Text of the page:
Today I am happy to welcome back my friend Cherie Lowe from the Queen of Free, who has graciously joined us here at LWSL as a regular monthly contributor. Cherie is the author of the amazing book, Slaying the Debt Dragon, which she wrote after paying off more than $127,000 in debt! I am so excited to have her bringing her wealth of knowledge & experience on this subject to LWSL–please join me in making her feel right at home!
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This is a Guest Post from Cherie at Queen of Free
“The journey of one thousand miles begins with one step.”Lao Tzu
The more time I spend breathing on the planet, the more I realize we’re all walking somewhere. No one really stands completely still. We run toward goals or we run away from problems. We chase dreams or flee from nightmares. We are always in motion. Even our inactivity has direction. If we remain motionless, we’re still heading in the opposite direction of our objectives.
A new year provides the perfect opportunity to put plans into action. Ripe with potential, we see endless possibilities. And perhaps our own unrestrained jubilation during the holidays causes the need to scale back. Our finances or eating habits or lack of exercise or staying up too late or imbibing in too much Christmas cheer – take your pick – may be a little out of control and need some course correction.
So we organize and research and plan and budget. And we whisper a prayer that this time it will be different, that we’ll have the fortitude to stick with it and the wherewithal to beat back temptation. Then some of us take that one step and actually begin working the plan to eliminate debt, reach savings goals, and scale back our spending. But others? They stand in the distance, longing to take the first step but terrified of what it might entail.
How can you become the brave traveler who takes that first step instead of the backward moving aimless jogger headed in the wrong direction? How can you make this year your best financial year and come out of the gates racing forward?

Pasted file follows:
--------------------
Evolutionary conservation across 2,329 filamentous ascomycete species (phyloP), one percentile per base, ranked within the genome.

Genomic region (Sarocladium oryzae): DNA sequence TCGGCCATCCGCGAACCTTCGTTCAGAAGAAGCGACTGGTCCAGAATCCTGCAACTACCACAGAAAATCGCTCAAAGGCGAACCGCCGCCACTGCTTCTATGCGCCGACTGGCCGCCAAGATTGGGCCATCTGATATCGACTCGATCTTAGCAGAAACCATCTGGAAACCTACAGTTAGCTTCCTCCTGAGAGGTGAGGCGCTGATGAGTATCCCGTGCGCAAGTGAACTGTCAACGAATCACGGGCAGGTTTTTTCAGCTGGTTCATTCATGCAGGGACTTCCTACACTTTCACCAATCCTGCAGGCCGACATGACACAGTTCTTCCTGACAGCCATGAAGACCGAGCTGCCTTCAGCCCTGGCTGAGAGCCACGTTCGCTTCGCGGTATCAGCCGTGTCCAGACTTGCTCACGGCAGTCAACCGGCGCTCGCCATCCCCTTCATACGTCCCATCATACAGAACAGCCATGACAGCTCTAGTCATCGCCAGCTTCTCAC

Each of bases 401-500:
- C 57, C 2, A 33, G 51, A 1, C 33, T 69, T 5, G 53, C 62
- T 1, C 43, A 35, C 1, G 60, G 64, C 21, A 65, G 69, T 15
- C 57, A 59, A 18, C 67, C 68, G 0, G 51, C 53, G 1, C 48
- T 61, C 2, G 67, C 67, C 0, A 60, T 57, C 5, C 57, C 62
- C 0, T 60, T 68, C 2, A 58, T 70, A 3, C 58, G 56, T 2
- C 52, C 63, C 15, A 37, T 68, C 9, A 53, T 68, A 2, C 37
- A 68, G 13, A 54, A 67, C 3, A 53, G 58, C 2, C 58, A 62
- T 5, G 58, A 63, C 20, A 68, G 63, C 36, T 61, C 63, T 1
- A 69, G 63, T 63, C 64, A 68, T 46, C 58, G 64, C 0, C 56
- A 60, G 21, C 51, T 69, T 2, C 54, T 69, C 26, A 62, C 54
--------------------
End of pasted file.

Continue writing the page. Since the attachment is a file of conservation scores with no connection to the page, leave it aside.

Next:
Stop Making Excuses
For years, we delayed paying off our massive mound of debt ($127,482.30 to be exact).
The timing just wasn’t right.
We didn’t have enough money.
We needed a new car.
Our kids had to have new shoes.
That trip we really wanted to take.
There were so many “reasons” why we just couldn’t begin the process. Not now at least. Maybe someday, but just not today.
While there may have been some legitimacy is all of the above, now I can see they were just excuses. Excuses we made primarily because we were afraid.
Afraid that we would have to make difficult sacrifices.
Afraid that it was impossible.
Afraid that we would fail.
While it might seem like our fears simply delayed the inevitable they did more than that. During our years of excuse making, the debt multiplied.
Your first financial assignment of this year is to drop the excuses. Over and over again, I tell people, “There is no good time to begin paying off debt, there is only today.” And the maxim rings true no matter your financial goal.
Now that we’ve moved beyond the tough love necessary to launch your journey, it’s time to put your feet in motion.
Begin by clearly defining your goals and then putting pen to paper. Did you know you are 42% more likely to achieve goals if you physically write them down? Who wouldn’t want to increase their odds of achieving their dreams by 42%?
Be as specific as possible when outlining your financial aims. Don’t just say I want to pay off all my debt or save X amount of dollars. Instead, drill down how much and in what time frame.
Be realistic, too. Consider your current income, ways you might raise more income (selling things, taking on extra work, scaling back your lifestyle) when clarifying goals. We’re not talking about a fairytale dream board filled with wishful thinking. Instead you need focused obtainable mile markers.